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Zimbabwe lifts maize imports ban

THE Government has lifted maize import ban to allow those with free funds to import and ensure regular supply for the milling industry and stock-feed manufactures.

This was said by Information, Publicity and Broadcasting Services Minister, Monica Mutsvangwa, on Tuesday while briefing journalists on the first post-Cabinet briefing for 2022.
“The milling industry and stock feed manufacturers are allocated 45 000 tonnes and 30 000 tonnes of maize monthly, respectively. The milling industry and stock feed manufacturers are encouraged to enter into contract farming for uninterrupted supply of their grain requirements. In light of increased demand for maize, Cabinet resolved to lift the maize import ban to facilitate imports by private players with free funds,” said Minister Mutsvangwa.

She said Lands, Agriculture, Fisheries, Water and Rural Development, Minister Dr Anxious Masuka, delivered an update on the 2021/2022 summer production season, where he

said a record total of 1 307 250 metric of grain had so far been delivered to the Grain Marketing Board (GMB).
She said 1,5 million hactares had been put under maize, 45 000ha under soyabeans, 243 254ha under sorghum while 147 607ha under pearl millet. At least 14 482ha and 166 902ha had been put under sunflower and cotton respectively.
“Meanwhile, a total of 110 102 hectares of tobacco have been planted, 18 510 hectares under irrigation and 91 592 under dryland. Given the late start to the tobacco planting season, the tobacco marketing season will start on 30 March, 2022. Some 122 604 tobacco growers have registered for the 2021/2022 season, compared to 145 625 growers who registered during the same period last season,” she said.

“Concerning cotton, Cabinet wishes to advise the public that the delayed payment of farmers and late onset of the rains affected the total area that was put to seed cotton. A total of 367 945 hectares was put under seed cotton compared to the 380 127 ha in the 2020/21 season. In a bid to increase

shareholding in the Cotton Company of Zimbabwe, Government has engaged consultants.”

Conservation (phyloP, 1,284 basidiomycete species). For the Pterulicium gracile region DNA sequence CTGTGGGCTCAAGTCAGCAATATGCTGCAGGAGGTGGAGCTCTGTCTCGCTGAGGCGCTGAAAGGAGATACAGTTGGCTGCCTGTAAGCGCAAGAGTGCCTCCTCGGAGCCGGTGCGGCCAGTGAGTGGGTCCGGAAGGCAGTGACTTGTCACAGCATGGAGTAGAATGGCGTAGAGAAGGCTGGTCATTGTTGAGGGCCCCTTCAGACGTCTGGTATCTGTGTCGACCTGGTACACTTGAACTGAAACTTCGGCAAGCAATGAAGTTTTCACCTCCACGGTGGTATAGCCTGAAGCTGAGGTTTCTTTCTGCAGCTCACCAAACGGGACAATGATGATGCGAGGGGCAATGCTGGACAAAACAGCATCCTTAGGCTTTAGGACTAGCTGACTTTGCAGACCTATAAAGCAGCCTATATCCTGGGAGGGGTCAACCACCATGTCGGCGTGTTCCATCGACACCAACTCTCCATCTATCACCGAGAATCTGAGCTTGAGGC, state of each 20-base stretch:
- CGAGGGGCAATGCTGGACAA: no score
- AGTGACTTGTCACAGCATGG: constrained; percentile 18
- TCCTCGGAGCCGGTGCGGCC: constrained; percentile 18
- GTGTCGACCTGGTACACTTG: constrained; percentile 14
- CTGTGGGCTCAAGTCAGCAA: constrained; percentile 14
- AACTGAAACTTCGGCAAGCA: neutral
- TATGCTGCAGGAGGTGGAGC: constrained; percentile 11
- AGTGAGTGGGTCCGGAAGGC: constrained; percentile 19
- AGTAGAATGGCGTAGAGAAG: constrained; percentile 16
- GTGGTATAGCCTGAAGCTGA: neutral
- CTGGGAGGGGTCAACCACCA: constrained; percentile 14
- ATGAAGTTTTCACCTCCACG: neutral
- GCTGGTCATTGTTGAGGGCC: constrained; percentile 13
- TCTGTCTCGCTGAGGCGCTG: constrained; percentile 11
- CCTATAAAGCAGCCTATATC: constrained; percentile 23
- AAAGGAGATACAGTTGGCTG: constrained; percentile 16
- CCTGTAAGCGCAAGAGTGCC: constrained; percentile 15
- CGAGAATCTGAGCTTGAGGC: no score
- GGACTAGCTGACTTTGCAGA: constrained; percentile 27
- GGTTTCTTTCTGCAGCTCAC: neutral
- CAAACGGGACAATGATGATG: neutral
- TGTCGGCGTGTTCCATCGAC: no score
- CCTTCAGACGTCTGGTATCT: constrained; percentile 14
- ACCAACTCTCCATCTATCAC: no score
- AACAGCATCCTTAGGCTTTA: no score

Turning to illegal mining activities, Minister Mutsvangwa said Cabinet warned those behind the scourge including influential members of society that the law will come hard on them.
“Government takes great exception to some influential and Government officials who are also involved in illegal mining activities. These should desist from such activities forthwith. Government would take stern action against all those involved,” she said.
Minister Mutsvangwa said Cabinet approved the proposed measures to improve the effective operation of Gold Service Centres as presented by the Minister of Finance and Economic Development, Professor Mthuli Ncube.

“The Gold Service Centres are meant to streamline and support the operations of artisanal gold miners through ensuring that they

operate legally and in a safe environment. The Gold Centres provide machinery and transport to the miners, while the artisanal miners on the other hand, are expected to provide sufficient feed stock to the Centres. The artisanal miners are also expected to benefit through higher returns from the processing of the feed ore they supply to the Centres.
“The illegal artisanal mining activities are, however, causing a loss of human lives, land degradation, loss of potential revenue to the Government, and hence the need to safeguard the country’s finite resources through curtailing these actions,” she said.
It was resolved that for the Gold Service Centres to achieve the intended objectives, the Mines and Minerals Amendment Bill be finalised and that all mining operations be formalized to enhance accountability.
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